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Showing posts from March, 2013

Nursing In Public: To Cover or Not to Cover

There is an ongoing debate in the breastfeeding community about covering up while breastfeeding.  Many lactivists insist on nursing without a cover.  Others may even be rude to a nursing mother who is nursing in public.  A cover is a personal choice.  Nursing in public may be more comfortable to you while you are learning to latch on discreetly with a nursing cover.  Once you and your baby learn to latch well, a nursing top or other discreet top may work for you.  If you are in a group of women, it is actually helpful to nurse without a cover so that other women can learn from you.  One of the reasons our culture has a difficult time with the early days of breastfeeding is that we have never seen it done.  Although Spanish is my second language, in my 20 years of counseling nursing mothers I have had less Hispanic clients who needed help with latch due to the culture of women helping women. 
      If you choose to cover a nursing scarf makes an excellent nursing cover. It is fas…

Introducing a Bottle to the Breastfed Baby

Waiting to offer a bottle is essential for initation of lactation.  Experts tell us that we should wait at least 3-4 weeks.  I believe it should be at least four weeks because even a bottle of breastmilk can interfere with stimulation during the three week growth spurt period. It can undermine moms confidence when baby gulps a bottle down during the hunger games of growth spurts.  When you offer a bottle of expressed milk, it is essential to pump to replace that feeding or it can interfere with milk supply or cause plugged milk ducts. 
     Most moms begin a bottle because they want the freedom of allowing someone else to feed or out of necessity because they are going back to work.  If you choose to nap and let Dad feed make sure to fully empty the breasts by nursing first.  If a bottle has been given while you were asleep or running errands, pump when you return even if you have nursed immediately when you came through the door.  Anytime a bottle was given, baby will not be as…

Breasfeeding: When and How to Supplement a Breastfed Baby

Although breastfeeding is natural and a full milk supply is available in almost all women, there are times that milk supply is down for reasons that we can usually trace to supply and demand issues.  These issues include mother baby separation, scheduling, good baby syndrome, and birth control prescriptions. 
     Many times, however supplementation occurs because of perceived low milk supply.  Just because a baby gulps down a bottle of formula when offered doesn't mean moms milk supply is low.  If you feel your milk supply is low, stop and calculate.  First, check your baby's wet and dirty diapers.  Your baby should have at least 8 diapers.  The number of dirty diapers is age dependent.  If your baby is 6 days to six weeks, he should be having 3-4 silver dollar sized stools per day or more.  If your baby is over six weeks as little as one stool every 3-5 days can be normal.  Your baby's stool schedule changes at about six weeks so if additional changes occur, check …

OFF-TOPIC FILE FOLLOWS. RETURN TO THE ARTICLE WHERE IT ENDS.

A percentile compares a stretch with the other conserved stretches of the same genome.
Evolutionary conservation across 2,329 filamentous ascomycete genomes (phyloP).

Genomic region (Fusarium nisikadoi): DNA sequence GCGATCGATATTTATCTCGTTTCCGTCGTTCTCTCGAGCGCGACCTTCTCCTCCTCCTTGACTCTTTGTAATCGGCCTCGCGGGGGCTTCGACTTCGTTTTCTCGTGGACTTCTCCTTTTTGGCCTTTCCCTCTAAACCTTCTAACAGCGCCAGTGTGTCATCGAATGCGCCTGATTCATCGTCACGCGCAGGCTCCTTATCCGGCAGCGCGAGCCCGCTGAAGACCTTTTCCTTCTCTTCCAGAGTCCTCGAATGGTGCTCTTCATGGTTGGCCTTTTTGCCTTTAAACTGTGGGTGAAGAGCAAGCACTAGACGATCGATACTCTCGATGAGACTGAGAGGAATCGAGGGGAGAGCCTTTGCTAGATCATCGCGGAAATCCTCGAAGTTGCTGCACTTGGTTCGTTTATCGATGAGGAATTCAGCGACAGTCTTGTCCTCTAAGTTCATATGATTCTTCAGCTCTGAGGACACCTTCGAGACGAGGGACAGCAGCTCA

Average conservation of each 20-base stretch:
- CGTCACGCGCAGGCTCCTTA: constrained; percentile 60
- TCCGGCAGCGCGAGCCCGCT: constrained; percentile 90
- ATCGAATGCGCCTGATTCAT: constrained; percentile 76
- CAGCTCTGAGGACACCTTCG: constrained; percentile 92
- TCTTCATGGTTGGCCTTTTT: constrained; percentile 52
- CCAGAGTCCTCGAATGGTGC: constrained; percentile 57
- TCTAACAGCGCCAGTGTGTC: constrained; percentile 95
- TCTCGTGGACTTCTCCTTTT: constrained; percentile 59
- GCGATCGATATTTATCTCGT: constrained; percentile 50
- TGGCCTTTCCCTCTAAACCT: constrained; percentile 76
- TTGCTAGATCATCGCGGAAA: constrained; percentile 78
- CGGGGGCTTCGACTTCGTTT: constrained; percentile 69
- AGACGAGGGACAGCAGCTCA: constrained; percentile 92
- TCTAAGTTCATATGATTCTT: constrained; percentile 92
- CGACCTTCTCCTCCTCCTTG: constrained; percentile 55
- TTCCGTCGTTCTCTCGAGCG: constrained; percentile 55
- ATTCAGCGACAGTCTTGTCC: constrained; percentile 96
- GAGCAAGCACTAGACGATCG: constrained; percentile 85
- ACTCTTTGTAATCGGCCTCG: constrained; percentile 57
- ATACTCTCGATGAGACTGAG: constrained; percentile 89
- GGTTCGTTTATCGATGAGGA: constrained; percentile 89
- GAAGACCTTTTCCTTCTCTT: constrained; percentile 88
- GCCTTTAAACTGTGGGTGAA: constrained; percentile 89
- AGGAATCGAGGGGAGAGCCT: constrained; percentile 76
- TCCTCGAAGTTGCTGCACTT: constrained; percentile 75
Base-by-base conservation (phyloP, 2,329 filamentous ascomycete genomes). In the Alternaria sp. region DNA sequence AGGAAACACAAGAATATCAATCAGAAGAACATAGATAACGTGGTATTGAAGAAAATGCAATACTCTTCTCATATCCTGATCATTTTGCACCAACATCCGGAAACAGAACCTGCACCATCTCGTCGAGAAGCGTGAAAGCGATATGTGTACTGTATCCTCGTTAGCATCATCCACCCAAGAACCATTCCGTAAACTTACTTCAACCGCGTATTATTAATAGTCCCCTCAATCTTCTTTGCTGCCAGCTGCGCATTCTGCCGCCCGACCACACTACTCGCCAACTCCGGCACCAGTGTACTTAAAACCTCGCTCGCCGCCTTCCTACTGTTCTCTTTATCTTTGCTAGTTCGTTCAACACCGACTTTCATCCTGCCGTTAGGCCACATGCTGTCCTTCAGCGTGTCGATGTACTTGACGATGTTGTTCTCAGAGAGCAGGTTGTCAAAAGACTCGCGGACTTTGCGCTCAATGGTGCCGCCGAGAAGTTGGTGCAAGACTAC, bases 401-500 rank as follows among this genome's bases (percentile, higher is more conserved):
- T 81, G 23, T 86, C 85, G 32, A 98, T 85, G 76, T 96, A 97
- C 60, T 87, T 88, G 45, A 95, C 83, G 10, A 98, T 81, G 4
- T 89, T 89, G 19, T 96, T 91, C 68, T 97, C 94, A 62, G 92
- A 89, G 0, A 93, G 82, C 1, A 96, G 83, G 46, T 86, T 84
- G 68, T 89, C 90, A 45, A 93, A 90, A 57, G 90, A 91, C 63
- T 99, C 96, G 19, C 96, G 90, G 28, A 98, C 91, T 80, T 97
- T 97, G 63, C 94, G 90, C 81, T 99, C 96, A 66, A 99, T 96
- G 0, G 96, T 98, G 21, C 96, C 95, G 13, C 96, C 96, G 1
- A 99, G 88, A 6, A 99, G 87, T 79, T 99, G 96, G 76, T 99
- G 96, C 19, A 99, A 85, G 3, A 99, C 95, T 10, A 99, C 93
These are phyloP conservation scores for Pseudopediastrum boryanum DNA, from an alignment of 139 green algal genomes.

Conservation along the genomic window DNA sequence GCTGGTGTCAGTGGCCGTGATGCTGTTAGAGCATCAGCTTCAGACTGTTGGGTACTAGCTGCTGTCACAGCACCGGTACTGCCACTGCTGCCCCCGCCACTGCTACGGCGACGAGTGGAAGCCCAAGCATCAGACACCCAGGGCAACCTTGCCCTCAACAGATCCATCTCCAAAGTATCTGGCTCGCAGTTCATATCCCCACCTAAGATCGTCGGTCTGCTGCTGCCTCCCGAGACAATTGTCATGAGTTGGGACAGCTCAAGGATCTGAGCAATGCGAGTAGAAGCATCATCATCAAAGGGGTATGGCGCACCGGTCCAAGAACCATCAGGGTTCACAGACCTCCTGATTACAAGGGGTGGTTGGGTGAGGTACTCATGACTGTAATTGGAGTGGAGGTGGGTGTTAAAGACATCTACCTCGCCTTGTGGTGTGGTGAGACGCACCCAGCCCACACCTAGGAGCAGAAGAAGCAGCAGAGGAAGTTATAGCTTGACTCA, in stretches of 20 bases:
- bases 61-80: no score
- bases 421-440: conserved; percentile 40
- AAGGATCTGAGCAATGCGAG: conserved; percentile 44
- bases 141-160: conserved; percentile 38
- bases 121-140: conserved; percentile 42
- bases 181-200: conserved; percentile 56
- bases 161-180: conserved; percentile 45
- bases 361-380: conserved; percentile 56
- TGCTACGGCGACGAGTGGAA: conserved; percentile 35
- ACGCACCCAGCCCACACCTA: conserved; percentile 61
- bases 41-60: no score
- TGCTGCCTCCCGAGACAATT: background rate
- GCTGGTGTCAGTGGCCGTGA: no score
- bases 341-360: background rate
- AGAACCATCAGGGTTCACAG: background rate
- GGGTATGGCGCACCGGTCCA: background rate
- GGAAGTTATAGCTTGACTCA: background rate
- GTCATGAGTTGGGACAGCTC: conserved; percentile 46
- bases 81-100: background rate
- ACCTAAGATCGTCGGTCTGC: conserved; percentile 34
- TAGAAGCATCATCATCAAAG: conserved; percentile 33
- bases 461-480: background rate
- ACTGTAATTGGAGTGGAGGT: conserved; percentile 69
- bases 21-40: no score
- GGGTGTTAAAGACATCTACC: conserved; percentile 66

Breastmilk: The Perfect Food

Breastmilk varies in composition from colostum to transitional milk to mature milk and each stage is perfect for your baby's stage of development. 

Colostrum can begin leaking during the last trimester of pregnancy and is produced during the first few days (1-7 days) after birth.  It contains a higher amount of protein and less fat than transitional or mature milk. It is thick and sticky and coats and protects the infant's stomach.  It is high in antibodies and acts as the first immunization for your baby. Colostrum has a laxative effect on the newborn, helping your baby pass the meconium stool.  It also comes in teaspoons and not ounces, making it the perfect amount for a newborn whose stomach is the size of a walnut.

Transitional milk is the breast milk that transitions from colostrum to mature milk.  Transitional milk is produced from approximately day 8 through the second or third week in most women.  However, when moms deliver a baby prematurely, transitional milk can las…

Sleep Training and Breastfeeding

Sleep training is understandably a popular subject among sleep deprived new mothers.  Unfortunately popular methods like BabyWise and the Ferber method can decrease milk supply dramatically.  I recently had a mother contact me who was using the Ferber method.  Her 5 month old baby who was previously gaining weight well had only gained 3 ounces in six weeks after starting the Ferber method*.  This can occur because a baby is not feeding frequently enough during the day and then is not being fed when he wakes in the night.  Please know that sleep should take a back seat to weight gain.  And waking at night is not only healthy for milk supply, but there may be other benefits as well.  Breastfed babies have a lower incident of SIDS.  We do not know whether that is due to the superior nutrition in breast milk or whether it is because they wake more frequently at night.  Breast milk is more easily digested than formula so it is normal for the breastfed baby to feed more frequently than…